Chronic nicotine induces growth retardation in neonatal rat pups.
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In the United State, 20% of pregnant women smoke. One of the most consistent adverse outcomes is reduced birth weight in the off-spring. Animal studies using chronic nicotine, the major psychoactive tobacco ingredient, have shown conflicting results, questioning the role of nicotine in growth retardation. To evaluate the direct effects of nicotine during a period equivalent to the human third trimester, we developed an oral gastric intubation model using neonatal rat pups. Nicotine (6 mg/kg/day) was dissolve in milk-formula and delivered during three feedings daily from postnatal day (P)1 to P7. Nicotine immediately and significantly [P<0.05] decreased weight gain per day (WGD) by 13.5% (+/-) 1 day after onset of treatment in both genders and throughout the treatment period. This resulted in significantly lower body weight at P4 and P5 in male and female pups, respectively. After nicotine withdrawal, WGD returned to control level within 1 day, whereas total body weight recovered by P18. There were no long-term consequences on body weight or growth pattern in either gender. The nicotinic acetylcholine receptor (nAChR) antagonist dihydro-beta-erythroidine (DHbetaE) reversed nicotine's effects on WGD suggesting an involvement of heteromeric alpha4beta2, whereas methyllycaconitine (MLA) an antagonist for the homomeric alpha7-type receptor was ineffective. The immediate decrease of growth in neonatal pups suggests that nicotine's effect on birth weight results from direct anorexic rather then indirect effects due to placental dysfunction or increased fetal hypoxia. The postnatal oral gastric intubation model seems to accurately reflect the direct effects of nicotine in neonates.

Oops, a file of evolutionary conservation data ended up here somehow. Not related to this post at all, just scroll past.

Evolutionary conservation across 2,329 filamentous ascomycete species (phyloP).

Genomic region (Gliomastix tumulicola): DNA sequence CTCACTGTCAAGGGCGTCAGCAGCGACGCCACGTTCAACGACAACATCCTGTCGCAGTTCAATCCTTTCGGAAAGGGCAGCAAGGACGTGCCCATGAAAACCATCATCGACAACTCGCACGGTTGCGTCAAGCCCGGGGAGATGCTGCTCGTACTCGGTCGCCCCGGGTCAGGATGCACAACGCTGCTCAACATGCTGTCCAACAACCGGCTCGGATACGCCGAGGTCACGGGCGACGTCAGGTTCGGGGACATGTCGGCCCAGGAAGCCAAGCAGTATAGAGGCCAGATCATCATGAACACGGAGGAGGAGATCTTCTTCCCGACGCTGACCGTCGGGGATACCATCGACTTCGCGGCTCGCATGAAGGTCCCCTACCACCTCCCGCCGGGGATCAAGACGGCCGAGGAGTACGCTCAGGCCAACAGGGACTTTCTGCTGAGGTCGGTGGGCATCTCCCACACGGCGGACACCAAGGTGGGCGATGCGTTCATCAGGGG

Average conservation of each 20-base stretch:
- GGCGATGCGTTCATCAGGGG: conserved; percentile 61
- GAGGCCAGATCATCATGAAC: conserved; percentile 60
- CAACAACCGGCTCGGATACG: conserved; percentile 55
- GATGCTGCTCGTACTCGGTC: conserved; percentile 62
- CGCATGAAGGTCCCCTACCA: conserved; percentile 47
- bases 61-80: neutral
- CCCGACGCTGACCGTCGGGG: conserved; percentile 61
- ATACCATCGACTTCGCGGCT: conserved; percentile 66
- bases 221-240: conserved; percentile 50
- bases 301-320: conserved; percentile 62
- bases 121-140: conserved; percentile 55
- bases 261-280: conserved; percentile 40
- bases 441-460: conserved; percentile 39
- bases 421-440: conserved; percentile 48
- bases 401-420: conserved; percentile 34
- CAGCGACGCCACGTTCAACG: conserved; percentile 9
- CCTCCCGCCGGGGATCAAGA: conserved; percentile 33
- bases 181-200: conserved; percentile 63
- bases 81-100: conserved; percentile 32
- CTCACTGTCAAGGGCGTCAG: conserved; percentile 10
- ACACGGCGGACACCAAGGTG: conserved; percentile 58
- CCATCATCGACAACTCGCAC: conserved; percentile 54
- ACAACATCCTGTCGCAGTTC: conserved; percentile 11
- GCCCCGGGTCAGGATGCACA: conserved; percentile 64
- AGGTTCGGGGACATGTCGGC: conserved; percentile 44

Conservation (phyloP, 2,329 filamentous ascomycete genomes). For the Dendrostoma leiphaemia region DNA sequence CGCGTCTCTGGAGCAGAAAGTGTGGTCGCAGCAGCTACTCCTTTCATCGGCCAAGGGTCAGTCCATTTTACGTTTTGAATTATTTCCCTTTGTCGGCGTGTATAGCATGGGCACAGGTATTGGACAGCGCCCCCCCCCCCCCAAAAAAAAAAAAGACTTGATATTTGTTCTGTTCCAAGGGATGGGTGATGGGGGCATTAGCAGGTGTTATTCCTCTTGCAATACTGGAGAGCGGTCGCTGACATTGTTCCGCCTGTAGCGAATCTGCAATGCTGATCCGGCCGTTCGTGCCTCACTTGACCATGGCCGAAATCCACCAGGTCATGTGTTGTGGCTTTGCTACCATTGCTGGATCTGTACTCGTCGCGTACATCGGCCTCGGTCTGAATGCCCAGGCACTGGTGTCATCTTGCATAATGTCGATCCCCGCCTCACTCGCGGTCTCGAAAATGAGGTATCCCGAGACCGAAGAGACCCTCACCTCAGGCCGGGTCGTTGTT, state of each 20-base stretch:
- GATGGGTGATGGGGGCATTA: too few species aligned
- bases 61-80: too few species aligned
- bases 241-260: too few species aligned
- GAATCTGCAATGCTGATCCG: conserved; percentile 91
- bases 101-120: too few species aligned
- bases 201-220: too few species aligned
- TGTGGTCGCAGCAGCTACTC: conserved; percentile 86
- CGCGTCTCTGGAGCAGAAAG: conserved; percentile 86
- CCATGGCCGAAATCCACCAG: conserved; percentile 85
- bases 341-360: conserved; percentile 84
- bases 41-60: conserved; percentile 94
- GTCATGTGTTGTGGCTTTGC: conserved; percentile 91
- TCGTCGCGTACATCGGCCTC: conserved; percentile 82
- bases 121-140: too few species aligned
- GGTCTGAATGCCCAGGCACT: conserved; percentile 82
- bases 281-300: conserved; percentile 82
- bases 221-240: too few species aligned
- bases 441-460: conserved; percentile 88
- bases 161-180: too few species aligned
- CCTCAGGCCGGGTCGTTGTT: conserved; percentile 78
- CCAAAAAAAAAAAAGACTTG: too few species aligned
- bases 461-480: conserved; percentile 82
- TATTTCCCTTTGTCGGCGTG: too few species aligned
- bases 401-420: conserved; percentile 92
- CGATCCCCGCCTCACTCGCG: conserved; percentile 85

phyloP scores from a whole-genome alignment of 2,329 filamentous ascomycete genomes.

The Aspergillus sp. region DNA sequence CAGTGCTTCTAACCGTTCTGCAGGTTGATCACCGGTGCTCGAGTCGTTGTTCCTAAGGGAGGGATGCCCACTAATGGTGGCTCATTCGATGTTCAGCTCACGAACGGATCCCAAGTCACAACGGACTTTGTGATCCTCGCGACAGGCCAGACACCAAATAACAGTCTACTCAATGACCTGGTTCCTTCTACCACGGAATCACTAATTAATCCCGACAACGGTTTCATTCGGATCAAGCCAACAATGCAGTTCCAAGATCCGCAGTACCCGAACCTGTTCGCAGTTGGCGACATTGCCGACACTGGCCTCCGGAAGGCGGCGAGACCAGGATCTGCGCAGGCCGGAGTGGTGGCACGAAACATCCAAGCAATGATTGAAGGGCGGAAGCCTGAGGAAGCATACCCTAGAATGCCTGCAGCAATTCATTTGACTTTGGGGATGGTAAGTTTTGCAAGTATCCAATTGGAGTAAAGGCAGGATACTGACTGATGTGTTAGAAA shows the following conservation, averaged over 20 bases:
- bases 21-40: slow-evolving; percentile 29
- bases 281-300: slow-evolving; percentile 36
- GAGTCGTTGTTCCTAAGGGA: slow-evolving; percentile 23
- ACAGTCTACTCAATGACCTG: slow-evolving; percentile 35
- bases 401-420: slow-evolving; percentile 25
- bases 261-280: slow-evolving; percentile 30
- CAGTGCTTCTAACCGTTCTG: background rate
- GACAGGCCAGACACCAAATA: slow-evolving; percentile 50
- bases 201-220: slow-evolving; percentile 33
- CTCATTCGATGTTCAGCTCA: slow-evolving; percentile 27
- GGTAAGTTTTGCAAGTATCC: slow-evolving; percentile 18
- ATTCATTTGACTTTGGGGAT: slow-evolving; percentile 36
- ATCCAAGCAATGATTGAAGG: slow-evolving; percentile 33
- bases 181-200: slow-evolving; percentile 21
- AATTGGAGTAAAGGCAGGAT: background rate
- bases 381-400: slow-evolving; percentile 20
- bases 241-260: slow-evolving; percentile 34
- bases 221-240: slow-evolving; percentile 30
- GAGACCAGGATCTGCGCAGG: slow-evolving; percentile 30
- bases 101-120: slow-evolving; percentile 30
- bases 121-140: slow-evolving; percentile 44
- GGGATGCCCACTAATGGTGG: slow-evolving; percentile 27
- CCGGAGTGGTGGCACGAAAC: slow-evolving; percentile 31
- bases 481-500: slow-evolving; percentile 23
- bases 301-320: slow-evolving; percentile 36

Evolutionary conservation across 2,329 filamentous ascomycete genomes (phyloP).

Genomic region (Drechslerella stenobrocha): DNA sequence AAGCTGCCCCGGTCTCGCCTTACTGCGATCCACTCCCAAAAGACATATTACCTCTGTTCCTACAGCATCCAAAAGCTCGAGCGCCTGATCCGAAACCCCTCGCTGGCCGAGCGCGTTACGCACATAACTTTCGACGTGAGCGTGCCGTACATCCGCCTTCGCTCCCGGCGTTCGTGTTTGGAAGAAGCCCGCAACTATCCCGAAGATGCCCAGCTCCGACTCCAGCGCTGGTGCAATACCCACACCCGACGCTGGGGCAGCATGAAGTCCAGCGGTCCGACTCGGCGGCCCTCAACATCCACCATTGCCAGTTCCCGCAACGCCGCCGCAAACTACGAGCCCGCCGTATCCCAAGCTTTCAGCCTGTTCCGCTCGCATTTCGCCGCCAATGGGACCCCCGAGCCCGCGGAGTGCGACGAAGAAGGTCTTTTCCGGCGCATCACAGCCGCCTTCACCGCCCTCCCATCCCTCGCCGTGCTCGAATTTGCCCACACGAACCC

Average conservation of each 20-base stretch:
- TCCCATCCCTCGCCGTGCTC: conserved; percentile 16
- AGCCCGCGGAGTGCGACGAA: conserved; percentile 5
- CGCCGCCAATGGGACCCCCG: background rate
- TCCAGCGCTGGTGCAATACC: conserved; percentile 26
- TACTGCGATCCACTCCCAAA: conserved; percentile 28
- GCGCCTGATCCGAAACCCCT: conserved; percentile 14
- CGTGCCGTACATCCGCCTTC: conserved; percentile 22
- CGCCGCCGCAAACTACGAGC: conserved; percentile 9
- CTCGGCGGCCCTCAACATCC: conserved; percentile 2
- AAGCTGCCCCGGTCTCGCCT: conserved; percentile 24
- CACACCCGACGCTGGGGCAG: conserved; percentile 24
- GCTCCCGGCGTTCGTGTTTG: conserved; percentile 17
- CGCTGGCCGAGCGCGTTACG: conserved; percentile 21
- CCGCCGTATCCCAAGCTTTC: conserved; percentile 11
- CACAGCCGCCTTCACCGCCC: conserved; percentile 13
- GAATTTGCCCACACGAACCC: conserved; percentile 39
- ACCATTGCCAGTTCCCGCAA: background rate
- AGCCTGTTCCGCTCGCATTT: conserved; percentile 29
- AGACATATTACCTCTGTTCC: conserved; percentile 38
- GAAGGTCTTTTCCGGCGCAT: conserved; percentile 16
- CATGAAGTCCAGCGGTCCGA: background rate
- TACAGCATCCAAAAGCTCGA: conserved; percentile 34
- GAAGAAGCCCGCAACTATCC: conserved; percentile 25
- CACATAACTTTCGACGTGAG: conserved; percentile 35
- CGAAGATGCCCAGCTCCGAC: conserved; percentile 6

author list (cited authors)
Huang, L. Z., Hsiao, S., Trzeciakowski, J., Frye, G. D., & Winzer-Serhan, U. H.
complete list of authors
Huang, Luping Z||Hsiao, Shu-Huei||Trzeciakowski, Jerome||Frye, Gerald D||Winzer-Serhan, Ursula H